CULTURE & ARTS
12/02/2014 08:53 am ET Updated Dec 06, 2017

One Woman Documents Seven Years Of Her Changing Body In Stunning Nude Self-Portraits

Photographer Polly Penrose started her project, "A Body of Work," seven years ago. She was inside her step-father's factory, amidst an array of industrial machines and contraptions -- inventions like tables built for vets to operate on race horses. It was there that she first stripped down naked and snapped a self-portrait.

The gesture initiated a years-long fascination with inserting her nude body into forgotten places. Penrose would seek out quiet locations, like abandoned houses and empty hotel rooms, and there she would photograph herself, stretched out from head to toe or pinched into fetal position. From 2007 to today, she's documented the physical and emotional changes her form has undergone, from marriage to pregnancy to grieving loved ones. Each image captures a new relationship between body and space, provocatively challenging the concept of "fitting in."

first
City of London, 2008

"It’s often a fight to ‘fit in’, to become a part of that space," Penrose writes in her artist statement. "The process of taking the pictures is punishing. It leaves me bruised and aching. Every picture is taken on self-timer, which makes for a repetitious, highly physical process of running between the camera and the pose, making adjustments as I go. It feels like I’m hammering my body into the landscape of the room, one picture at a time."

In leaving her mark on the location, in the form of a photo, the location leaves its mark on her too, the artist explained in an email to The Huffington Post. "While I never intended it to be the case, over the years the photos have become a kind of diary of my experiences and emotions," she added, "and the memory of how frustrating, how painful, how cold, how scary the photos were to capture is layered into my experience of the images. These are the emotional marks the images leave on me, as the bruising and aching fade. But this aspect is mine, it's hidden from the viewer, which I kind of love. It's my own private experience of the work."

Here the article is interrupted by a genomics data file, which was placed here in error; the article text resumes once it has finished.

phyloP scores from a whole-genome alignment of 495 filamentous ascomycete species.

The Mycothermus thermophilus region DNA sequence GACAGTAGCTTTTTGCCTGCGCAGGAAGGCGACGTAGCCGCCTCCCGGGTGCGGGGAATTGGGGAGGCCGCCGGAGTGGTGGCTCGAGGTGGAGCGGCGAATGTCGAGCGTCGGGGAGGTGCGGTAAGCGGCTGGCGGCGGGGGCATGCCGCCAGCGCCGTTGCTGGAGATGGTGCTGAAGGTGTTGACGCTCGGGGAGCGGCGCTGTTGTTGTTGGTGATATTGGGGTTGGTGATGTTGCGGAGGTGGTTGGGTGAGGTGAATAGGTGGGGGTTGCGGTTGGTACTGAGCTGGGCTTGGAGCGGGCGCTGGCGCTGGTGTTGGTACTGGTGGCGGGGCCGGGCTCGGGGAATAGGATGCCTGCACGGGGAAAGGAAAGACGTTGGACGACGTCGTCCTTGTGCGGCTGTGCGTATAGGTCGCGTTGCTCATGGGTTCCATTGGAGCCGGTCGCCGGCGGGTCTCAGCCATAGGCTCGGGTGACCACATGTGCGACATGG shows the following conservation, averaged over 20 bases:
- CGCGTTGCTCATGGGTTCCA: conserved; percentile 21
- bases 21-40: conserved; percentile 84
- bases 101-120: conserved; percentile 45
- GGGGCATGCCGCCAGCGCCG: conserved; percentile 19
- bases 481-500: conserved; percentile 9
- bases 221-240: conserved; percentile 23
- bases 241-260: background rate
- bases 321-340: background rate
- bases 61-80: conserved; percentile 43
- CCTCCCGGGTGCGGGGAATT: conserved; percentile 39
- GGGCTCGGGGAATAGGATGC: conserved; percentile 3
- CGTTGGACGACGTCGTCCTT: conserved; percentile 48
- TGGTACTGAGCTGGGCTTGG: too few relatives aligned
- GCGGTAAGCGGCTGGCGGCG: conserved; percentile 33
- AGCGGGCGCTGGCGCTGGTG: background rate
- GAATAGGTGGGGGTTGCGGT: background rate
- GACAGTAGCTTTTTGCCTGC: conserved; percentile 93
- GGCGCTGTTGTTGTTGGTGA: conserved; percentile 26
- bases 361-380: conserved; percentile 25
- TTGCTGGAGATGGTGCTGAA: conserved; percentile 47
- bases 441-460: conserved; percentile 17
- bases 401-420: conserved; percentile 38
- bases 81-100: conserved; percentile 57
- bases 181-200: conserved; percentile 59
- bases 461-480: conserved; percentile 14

vert
Left: London, October 2008; Right: London, September 2010

Penrose is careful to obscure her face in each frame, generously draping her limbs and torso across beds, chairs, bookcases and dressers. It's easy to notice the changes in her physical body, and as she emphasizes, more difficult to decipher the emotional ones. A viewer could get lost in analyzing the outlines of a thigh or the smooth curve of a stomach, but the mystery lies in decoding the body language that morphs ever so slightly from one portrait to the next.

"Each picture candidly portrays a moment, like marks in the calendar of my life," she writes.

chair
London, June 2011

Penrose isn't done with the project. "I have places on my wish list like Claridges Ballroom, the BAFTA theatre, the empty coves in the wall around The Bank Of England." But until then, we have a preview of the collection so far. Check out her work below and let us know your thoughts on her project in the comments. You can see more of her self-portraits here.

dresser
Oxford I, June 2011

pregnant
Left: London, March 2012; Right: London, April 2014

bed
Italy, June 2011

clothes
London, September 2012

wallpaper
Oxford III, June 2011

pink
Dorset, December 2007

window
Oxford II, June 2011

HuffPost

BEFORE YOU GO

PHOTO GALLERY
Art History's Most Erotic Artworks
CONVERSATIONS